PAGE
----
BRINGING YOUR COMPUTER UP TO DATE
How often are you getting messages on your computer that your Operating System (OS) is in need of an update? Those little pop-ups – triggered by your current OS – are more than just a nuisance. They're warnings of a sort. Warnings you say? Yep… truth is, they are. Why? Lots of reasons.
Regardless of what computer you own – a Windows based PC, a Mac, laptop or desktop – the manufacturers of those computers are constantly bumping up the performance of their software and hardware to meet the demands of today's technology. Sometimes that entails minor patches to current systems. Other times it means a whole host of updates and upgrades to both software and hardware. Keeping your system up to date is one of the most important things you can do to keep your machine running at its peak.
UPDATING YOUR OPERATING SYSTEM
Both Windows and Mac computers are set up to automatically look for updates and patches. They do so by first knowing what OS you're currently on then they match uninstalled patches that are available for that OS. Many of those patches were created to close vulnerabilities that have crept up since the initial launch of the OS version you're on. Some are simply upgrades that allow the OS to take full advantage of new technology, be they new features in Internet Browsers, Social Media or Apps. Either way, patches play a big role in your systems health.
Not updating opens the door to trouble. Security issues remain the top reason manufacturers put out these patches. A system that has not been updated is subject to viruses, malware or hacking of all types. Should you not know for sure if your system has available updates, look for a "Check for Updates" option in your Help menu. That's something you'll need to do if you've unchecked the "automatic updates" feature in your operating system's preferences.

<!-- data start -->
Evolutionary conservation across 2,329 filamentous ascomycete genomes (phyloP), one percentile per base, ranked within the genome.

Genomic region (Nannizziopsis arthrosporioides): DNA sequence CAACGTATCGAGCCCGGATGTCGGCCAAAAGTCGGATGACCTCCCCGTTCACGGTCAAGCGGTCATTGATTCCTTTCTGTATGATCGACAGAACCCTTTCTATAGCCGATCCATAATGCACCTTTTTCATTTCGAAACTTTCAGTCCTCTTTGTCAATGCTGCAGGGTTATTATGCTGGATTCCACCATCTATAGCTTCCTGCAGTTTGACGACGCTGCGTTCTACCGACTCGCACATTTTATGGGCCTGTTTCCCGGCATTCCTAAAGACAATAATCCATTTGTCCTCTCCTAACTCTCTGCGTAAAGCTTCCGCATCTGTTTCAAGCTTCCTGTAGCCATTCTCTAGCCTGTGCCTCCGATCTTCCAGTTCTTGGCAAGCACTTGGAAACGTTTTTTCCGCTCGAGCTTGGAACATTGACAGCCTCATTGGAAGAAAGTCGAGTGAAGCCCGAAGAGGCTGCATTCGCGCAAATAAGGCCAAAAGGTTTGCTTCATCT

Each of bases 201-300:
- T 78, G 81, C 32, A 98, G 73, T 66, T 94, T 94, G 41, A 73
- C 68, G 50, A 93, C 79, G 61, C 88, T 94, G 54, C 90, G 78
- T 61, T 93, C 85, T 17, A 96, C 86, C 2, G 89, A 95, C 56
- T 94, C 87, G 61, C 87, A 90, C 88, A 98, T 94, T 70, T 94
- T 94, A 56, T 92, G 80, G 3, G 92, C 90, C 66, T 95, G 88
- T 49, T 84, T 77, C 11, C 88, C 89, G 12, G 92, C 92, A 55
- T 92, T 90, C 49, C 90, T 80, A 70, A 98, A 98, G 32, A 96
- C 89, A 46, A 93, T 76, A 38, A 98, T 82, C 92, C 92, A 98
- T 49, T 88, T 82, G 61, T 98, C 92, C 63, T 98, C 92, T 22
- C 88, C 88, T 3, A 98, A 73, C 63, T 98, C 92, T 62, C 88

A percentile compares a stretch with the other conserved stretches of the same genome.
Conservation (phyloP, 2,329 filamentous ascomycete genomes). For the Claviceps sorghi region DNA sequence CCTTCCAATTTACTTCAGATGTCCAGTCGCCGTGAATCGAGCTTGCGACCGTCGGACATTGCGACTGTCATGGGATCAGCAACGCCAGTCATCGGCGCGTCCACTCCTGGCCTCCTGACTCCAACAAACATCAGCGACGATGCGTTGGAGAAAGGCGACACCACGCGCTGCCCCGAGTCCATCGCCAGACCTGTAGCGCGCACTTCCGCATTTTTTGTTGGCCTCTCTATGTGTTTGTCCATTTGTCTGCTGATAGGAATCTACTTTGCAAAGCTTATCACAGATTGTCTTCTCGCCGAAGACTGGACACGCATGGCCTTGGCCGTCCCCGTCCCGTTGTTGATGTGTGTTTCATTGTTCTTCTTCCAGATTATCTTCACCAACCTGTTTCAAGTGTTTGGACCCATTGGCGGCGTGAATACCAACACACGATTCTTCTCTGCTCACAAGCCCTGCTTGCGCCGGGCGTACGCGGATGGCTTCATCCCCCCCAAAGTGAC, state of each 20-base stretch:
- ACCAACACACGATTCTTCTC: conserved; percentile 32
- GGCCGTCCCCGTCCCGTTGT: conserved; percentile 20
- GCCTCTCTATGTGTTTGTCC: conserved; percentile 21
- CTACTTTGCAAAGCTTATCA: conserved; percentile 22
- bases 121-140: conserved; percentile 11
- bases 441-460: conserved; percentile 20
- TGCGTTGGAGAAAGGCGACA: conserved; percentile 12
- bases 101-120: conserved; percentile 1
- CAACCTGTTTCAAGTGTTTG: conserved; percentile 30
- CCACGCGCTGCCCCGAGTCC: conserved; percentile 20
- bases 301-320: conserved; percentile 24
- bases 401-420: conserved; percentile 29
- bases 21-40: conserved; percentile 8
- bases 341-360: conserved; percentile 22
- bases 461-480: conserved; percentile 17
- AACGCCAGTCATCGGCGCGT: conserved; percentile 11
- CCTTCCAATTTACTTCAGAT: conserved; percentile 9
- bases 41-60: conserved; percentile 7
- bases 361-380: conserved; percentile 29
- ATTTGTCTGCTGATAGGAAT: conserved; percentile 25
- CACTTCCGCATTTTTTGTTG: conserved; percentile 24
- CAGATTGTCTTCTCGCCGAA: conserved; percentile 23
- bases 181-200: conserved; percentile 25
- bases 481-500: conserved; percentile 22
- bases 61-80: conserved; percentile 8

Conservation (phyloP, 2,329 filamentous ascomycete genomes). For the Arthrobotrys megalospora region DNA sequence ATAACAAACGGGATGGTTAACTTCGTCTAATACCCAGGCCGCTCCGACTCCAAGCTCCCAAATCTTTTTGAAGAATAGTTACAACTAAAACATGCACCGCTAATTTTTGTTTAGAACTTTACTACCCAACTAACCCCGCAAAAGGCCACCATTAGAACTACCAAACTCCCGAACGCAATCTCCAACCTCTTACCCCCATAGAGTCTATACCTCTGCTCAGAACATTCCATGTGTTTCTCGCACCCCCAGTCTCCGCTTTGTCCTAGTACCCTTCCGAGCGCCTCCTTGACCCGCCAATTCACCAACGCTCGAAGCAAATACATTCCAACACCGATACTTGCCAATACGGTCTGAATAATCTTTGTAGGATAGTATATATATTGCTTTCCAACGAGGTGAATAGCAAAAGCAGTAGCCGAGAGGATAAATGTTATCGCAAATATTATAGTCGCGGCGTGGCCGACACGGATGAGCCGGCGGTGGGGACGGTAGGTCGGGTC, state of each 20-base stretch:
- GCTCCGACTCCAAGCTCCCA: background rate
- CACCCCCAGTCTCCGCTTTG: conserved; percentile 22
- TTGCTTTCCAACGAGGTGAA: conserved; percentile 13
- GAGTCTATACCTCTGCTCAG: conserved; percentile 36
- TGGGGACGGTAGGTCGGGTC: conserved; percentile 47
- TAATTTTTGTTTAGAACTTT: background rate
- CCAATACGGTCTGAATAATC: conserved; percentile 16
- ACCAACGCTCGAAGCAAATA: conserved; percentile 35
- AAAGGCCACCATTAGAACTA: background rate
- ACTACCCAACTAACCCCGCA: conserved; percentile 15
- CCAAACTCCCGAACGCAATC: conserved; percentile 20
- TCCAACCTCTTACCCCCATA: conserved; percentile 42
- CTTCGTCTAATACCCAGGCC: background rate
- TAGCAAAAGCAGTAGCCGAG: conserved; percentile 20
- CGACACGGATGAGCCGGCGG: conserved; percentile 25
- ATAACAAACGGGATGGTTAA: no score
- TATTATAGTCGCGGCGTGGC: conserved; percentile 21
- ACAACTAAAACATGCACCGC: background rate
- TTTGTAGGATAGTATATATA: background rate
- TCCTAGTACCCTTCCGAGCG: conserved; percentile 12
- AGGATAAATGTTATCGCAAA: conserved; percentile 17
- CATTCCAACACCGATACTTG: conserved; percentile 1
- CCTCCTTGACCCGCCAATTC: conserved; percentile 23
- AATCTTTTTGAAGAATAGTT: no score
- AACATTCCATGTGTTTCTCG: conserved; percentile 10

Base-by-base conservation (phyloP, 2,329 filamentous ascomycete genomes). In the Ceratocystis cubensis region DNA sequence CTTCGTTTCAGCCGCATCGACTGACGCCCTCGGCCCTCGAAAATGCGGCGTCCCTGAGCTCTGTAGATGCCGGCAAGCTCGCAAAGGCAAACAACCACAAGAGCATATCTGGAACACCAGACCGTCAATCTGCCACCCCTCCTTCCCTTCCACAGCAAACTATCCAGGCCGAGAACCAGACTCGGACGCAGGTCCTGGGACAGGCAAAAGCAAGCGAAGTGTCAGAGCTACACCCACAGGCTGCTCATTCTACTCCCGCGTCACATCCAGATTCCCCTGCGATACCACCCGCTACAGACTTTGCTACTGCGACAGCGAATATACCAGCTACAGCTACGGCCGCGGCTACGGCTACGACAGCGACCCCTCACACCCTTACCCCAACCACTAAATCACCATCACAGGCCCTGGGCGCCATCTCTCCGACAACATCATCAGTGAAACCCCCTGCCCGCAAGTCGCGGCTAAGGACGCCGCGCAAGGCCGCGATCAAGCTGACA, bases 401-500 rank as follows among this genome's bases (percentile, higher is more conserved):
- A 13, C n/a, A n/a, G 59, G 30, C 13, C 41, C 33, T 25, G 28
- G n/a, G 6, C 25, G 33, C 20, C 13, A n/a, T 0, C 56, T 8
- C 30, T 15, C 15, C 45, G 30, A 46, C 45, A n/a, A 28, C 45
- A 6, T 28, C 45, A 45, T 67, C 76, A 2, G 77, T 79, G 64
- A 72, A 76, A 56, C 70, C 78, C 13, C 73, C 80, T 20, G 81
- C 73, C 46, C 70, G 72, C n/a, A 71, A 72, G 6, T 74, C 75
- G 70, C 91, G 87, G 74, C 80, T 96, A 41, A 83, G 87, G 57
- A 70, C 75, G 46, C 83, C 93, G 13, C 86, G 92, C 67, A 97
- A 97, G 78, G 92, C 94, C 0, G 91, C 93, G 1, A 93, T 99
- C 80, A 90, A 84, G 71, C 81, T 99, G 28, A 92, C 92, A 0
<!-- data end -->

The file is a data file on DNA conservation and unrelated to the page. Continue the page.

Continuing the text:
These types of updates are easily done... usually just a click and follow instructions routine. Once the update is done you'll be prompted to restart and voila.... you are done!
UPGRADING YOUR OPERATING SYSTEM
This one gets a little trickier for the layman. It may have been years and years since you've upgraded, and considering that most systems see completely new OS's every two or three years, you might find yourself a couple of upgrades behind. Often that means you'll need to purchase upgrades from one version to the next to get to the next highest level – and yes, that means you may have to upgrade a couple of times to get to where you want to be. That in itself can be a daunting task for the average computer user.
There's also the fact that some OS upgrades were in fact considered a mistake. Many users panned Windows 8 as being a huge step backward in speed, reliability and usability. When preparing to upgrade your OS it's best to do your homework and choose to upgrade to a version that has definite benefits with few or no drawbacks.
The most commonly used computer operating systems today are Microsoft's Windows and Apple's Macintosh OS 10. Both have different versions of the OS (for example: 8, 7, Vista and XP for Windows and 10.9 or "Mavericks" and 10.8 or "Mountain Lion" for Macintosh) so you may find that some updates only affect specific versions.